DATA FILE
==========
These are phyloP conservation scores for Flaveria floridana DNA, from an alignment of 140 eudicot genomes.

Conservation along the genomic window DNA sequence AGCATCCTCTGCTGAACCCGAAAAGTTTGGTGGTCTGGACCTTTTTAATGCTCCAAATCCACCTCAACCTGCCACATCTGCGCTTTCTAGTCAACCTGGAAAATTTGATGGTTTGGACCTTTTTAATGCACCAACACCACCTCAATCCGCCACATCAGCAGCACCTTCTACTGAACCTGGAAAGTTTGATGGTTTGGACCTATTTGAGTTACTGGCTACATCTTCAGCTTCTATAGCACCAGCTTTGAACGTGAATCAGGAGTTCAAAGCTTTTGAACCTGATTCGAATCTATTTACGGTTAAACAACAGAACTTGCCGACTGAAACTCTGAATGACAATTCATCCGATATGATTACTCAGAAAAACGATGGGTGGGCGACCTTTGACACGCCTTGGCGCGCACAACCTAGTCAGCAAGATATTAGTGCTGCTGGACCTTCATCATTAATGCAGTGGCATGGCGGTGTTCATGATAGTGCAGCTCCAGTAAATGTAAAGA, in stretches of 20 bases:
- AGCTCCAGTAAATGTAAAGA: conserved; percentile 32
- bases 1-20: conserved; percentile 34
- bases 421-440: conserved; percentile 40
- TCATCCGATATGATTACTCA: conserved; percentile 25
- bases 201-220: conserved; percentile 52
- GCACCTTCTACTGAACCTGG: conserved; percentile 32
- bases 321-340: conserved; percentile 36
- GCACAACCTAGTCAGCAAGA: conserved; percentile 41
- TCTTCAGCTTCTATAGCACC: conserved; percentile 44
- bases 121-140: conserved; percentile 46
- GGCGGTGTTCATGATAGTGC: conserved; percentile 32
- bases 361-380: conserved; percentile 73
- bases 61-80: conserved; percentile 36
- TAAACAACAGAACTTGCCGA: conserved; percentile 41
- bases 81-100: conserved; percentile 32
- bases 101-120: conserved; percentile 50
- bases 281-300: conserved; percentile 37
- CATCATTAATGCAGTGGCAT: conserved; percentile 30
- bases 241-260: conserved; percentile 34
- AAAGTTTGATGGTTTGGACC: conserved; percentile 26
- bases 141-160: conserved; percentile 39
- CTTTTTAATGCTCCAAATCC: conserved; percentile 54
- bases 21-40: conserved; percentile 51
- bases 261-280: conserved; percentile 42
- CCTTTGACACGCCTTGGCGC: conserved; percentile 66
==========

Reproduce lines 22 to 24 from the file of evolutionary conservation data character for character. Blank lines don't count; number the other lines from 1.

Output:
- AAAGTTTGATGGTTTGGACC: conserved; percentile 26
- bases 141-160: conserved; percentile 39
- CTTTTTAATGCTCCAAATCC: conserved; percentile 54